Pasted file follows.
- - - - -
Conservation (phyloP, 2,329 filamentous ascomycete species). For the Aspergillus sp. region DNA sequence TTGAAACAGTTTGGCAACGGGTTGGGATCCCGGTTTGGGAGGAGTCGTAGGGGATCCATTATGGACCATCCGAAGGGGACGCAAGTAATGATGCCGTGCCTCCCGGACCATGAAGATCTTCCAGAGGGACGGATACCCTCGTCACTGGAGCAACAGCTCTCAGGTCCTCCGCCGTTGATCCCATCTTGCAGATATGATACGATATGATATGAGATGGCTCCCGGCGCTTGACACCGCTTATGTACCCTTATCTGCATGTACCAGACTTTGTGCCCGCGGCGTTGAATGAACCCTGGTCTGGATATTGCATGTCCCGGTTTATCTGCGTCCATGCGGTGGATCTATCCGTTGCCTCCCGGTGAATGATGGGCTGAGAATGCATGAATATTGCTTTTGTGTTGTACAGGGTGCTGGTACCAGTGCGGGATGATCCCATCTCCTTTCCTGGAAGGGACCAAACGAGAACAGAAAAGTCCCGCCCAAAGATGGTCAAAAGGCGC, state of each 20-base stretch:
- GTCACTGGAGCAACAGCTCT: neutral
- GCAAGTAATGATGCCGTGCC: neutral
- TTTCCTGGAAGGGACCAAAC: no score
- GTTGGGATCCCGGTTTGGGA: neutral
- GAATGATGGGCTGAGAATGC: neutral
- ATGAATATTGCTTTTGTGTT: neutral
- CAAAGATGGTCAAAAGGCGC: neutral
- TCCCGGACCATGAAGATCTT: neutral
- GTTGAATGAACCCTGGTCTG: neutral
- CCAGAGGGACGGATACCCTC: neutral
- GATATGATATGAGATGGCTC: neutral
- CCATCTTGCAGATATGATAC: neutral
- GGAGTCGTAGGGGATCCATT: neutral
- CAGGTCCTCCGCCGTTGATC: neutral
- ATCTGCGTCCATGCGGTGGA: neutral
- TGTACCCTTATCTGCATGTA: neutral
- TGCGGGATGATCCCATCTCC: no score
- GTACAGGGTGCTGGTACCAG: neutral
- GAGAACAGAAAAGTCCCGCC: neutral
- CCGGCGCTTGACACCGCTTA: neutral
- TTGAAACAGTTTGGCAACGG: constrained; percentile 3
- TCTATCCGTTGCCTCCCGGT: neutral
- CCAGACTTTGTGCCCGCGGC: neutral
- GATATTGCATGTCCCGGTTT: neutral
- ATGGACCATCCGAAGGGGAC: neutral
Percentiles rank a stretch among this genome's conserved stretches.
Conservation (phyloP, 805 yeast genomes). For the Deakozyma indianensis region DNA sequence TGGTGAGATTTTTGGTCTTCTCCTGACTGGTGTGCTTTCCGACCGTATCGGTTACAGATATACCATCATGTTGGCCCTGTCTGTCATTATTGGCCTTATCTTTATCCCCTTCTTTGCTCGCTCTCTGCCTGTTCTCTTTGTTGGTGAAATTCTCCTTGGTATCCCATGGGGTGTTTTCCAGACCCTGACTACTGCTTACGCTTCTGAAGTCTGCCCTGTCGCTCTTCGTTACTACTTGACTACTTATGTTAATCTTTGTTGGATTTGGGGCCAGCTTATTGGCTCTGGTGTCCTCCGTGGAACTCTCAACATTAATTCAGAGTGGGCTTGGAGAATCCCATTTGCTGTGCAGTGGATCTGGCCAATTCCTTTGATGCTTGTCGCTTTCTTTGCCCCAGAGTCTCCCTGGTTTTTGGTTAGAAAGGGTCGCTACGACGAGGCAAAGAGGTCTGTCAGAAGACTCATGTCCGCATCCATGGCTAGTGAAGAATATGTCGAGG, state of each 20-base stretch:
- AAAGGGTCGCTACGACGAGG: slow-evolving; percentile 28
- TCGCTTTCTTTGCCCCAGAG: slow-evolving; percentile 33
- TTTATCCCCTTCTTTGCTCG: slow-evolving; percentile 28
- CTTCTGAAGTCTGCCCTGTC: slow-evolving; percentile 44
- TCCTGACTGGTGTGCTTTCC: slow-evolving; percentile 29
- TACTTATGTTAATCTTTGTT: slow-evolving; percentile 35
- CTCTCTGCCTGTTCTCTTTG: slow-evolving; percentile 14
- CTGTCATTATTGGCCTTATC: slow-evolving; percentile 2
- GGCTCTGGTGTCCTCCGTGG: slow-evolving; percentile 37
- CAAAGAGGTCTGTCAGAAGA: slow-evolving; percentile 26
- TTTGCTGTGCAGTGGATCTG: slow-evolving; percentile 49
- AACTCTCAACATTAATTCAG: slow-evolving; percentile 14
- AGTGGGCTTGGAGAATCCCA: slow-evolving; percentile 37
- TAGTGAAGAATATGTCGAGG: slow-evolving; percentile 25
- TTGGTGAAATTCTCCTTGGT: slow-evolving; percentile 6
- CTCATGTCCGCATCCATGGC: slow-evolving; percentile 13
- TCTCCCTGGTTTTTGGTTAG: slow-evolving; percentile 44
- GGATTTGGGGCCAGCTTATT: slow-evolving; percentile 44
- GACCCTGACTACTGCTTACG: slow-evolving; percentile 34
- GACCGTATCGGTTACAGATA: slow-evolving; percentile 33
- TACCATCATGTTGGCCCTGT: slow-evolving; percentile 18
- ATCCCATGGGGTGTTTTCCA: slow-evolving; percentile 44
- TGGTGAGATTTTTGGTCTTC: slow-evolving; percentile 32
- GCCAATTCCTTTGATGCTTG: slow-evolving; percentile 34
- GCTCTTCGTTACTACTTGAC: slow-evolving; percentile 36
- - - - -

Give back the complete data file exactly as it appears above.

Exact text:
Conservation (phyloP, 2,329 filamentous ascomycete species). For the Aspergillus sp. region DNA sequence TTGAAACAGTTTGGCAACGGGTTGGGATCCCGGTTTGGGAGGAGTCGTAGGGGATCCATTATGGACCATCCGAAGGGGACGCAAGTAATGATGCCGTGCCTCCCGGACCATGAAGATCTTCCAGAGGGACGGATACCCTCGTCACTGGAGCAACAGCTCTCAGGTCCTCCGCCGTTGATCCCATCTTGCAGATATGATACGATATGATATGAGATGGCTCCCGGCGCTTGACACCGCTTATGTACCCTTATCTGCATGTACCAGACTTTGTGCCCGCGGCGTTGAATGAACCCTGGTCTGGATATTGCATGTCCCGGTTTATCTGCGTCCATGCGGTGGATCTATCCGTTGCCTCCCGGTGAATGATGGGCTGAGAATGCATGAATATTGCTTTTGTGTTGTACAGGGTGCTGGTACCAGTGCGGGATGATCCCATCTCCTTTCCTGGAAGGGACCAAACGAGAACAGAAAAGTCCCGCCCAAAGATGGTCAAAAGGCGC, state of each 20-base stretch:
- GTCACTGGAGCAACAGCTCT: neutral
- GCAAGTAATGATGCCGTGCC: neutral
- TTTCCTGGAAGGGACCAAAC: no score
- GTTGGGATCCCGGTTTGGGA: neutral
- GAATGATGGGCTGAGAATGC: neutral
- ATGAATATTGCTTTTGTGTT: neutral
- CAAAGATGGTCAAAAGGCGC: neutral
- TCCCGGACCATGAAGATCTT: neutral
- GTTGAATGAACCCTGGTCTG: neutral
- CCAGAGGGACGGATACCCTC: neutral
- GATATGATATGAGATGGCTC: neutral
- CCATCTTGCAGATATGATAC: neutral
- GGAGTCGTAGGGGATCCATT: neutral
- CAGGTCCTCCGCCGTTGATC: neutral
- ATCTGCGTCCATGCGGTGGA: neutral
- TGTACCCTTATCTGCATGTA: neutral
- TGCGGGATGATCCCATCTCC: no score
- GTACAGGGTGCTGGTACCAG: neutral
- GAGAACAGAAAAGTCCCGCC: neutral
- CCGGCGCTTGACACCGCTTA: neutral
- TTGAAACAGTTTGGCAACGG: constrained; percentile 3
- TCTATCCGTTGCCTCCCGGT: neutral
- CCAGACTTTGTGCCCGCGGC: neutral
- GATATTGCATGTCCCGGTTT: neutral
- ATGGACCATCCGAAGGGGAC: neutral
Percentiles rank a stretch among this genome's conserved stretches.
Conservation (phyloP, 805 yeast genomes). For the Deakozyma indianensis region DNA sequence TGGTGAGATTTTTGGTCTTCTCCTGACTGGTGTGCTTTCCGACCGTATCGGTTACAGATATACCATCATGTTGGCCCTGTCTGTCATTATTGGCCTTATCTTTATCCCCTTCTTTGCTCGCTCTCTGCCTGTTCTCTTTGTTGGTGAAATTCTCCTTGGTATCCCATGGGGTGTTTTCCAGACCCTGACTACTGCTTACGCTTCTGAAGTCTGCCCTGTCGCTCTTCGTTACTACTTGACTACTTATGTTAATCTTTGTTGGATTTGGGGCCAGCTTATTGGCTCTGGTGTCCTCCGTGGAACTCTCAACATTAATTCAGAGTGGGCTTGGAGAATCCCATTTGCTGTGCAGTGGATCTGGCCAATTCCTTTGATGCTTGTCGCTTTCTTTGCCCCAGAGTCTCCCTGGTTTTTGGTTAGAAAGGGTCGCTACGACGAGGCAAAGAGGTCTGTCAGAAGACTCATGTCCGCATCCATGGCTAGTGAAGAATATGTCGAGG, state of each 20-base stretch:
- AAAGGGTCGCTACGACGAGG: slow-evolving; percentile 28
- TCGCTTTCTTTGCCCCAGAG: slow-evolving; percentile 33
- TTTATCCCCTTCTTTGCTCG: slow-evolving; percentile 28
- CTTCTGAAGTCTGCCCTGTC: slow-evolving; percentile 44
- TCCTGACTGGTGTGCTTTCC: slow-evolving; percentile 29
- TACTTATGTTAATCTTTGTT: slow-evolving; percentile 35
- CTCTCTGCCTGTTCTCTTTG: slow-evolving; percentile 14
- CTGTCATTATTGGCCTTATC: slow-evolving; percentile 2
- GGCTCTGGTGTCCTCCGTGG: slow-evolving; percentile 37
- CAAAGAGGTCTGTCAGAAGA: slow-evolving; percentile 26
- TTTGCTGTGCAGTGGATCTG: slow-evolving; percentile 49
- AACTCTCAACATTAATTCAG: slow-evolving; percentile 14
- AGTGGGCTTGGAGAATCCCA: slow-evolving; percentile 37
- TAGTGAAGAATATGTCGAGG: slow-evolving; percentile 25
- TTGGTGAAATTCTCCTTGGT: slow-evolving; percentile 6
- CTCATGTCCGCATCCATGGC: slow-evolving; percentile 13
- TCTCCCTGGTTTTTGGTTAG: slow-evolving; percentile 44
- GGATTTGGGGCCAGCTTATT: slow-evolving; percentile 44
- GACCCTGACTACTGCTTACG: slow-evolving; percentile 34
- GACCGTATCGGTTACAGATA: slow-evolving; percentile 33
- TACCATCATGTTGGCCCTGT: slow-evolving; percentile 18
- ATCCCATGGGGTGTTTTCCA: slow-evolving; percentile 44
- TGGTGAGATTTTTGGTCTTC: slow-evolving; percentile 32
- GCCAATTCCTTTGATGCTTG: slow-evolving; percentile 34
- GCTCTTCGTTACTACTTGAC: slow-evolving; percentile 36